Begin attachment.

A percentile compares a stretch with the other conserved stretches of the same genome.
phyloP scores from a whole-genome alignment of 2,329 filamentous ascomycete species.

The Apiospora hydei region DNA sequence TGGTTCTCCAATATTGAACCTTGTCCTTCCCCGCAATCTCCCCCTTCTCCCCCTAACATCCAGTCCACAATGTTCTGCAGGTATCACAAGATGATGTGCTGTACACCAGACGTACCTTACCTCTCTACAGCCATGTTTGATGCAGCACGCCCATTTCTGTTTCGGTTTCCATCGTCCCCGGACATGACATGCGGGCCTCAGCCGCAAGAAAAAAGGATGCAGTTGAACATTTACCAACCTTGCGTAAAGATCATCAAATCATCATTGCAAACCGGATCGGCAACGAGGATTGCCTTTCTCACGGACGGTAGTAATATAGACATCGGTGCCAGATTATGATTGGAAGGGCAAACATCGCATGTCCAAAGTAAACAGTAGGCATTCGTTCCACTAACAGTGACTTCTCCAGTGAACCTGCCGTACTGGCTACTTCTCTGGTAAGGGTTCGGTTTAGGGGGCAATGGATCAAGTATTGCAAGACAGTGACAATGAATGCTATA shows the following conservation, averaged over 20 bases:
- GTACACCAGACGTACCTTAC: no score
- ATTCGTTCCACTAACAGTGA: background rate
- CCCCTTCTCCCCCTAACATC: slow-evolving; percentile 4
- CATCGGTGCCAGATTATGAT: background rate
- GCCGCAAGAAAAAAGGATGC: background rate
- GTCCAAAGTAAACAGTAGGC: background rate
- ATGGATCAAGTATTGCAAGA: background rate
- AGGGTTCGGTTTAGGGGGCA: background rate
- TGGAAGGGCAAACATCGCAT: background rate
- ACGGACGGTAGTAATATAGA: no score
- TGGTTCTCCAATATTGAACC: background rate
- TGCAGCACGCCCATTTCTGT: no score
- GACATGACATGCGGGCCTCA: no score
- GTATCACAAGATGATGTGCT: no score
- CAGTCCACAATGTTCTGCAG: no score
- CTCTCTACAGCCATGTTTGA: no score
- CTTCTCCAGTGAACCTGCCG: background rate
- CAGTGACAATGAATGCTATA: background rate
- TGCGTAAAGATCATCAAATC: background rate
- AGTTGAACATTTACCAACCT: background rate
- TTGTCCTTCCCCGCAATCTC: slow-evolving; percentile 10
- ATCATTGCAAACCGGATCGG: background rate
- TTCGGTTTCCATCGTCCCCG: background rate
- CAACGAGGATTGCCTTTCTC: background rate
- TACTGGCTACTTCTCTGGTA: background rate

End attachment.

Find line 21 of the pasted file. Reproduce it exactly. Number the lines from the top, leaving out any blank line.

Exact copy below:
- CAGTGACAATGAATGCTATA: background rate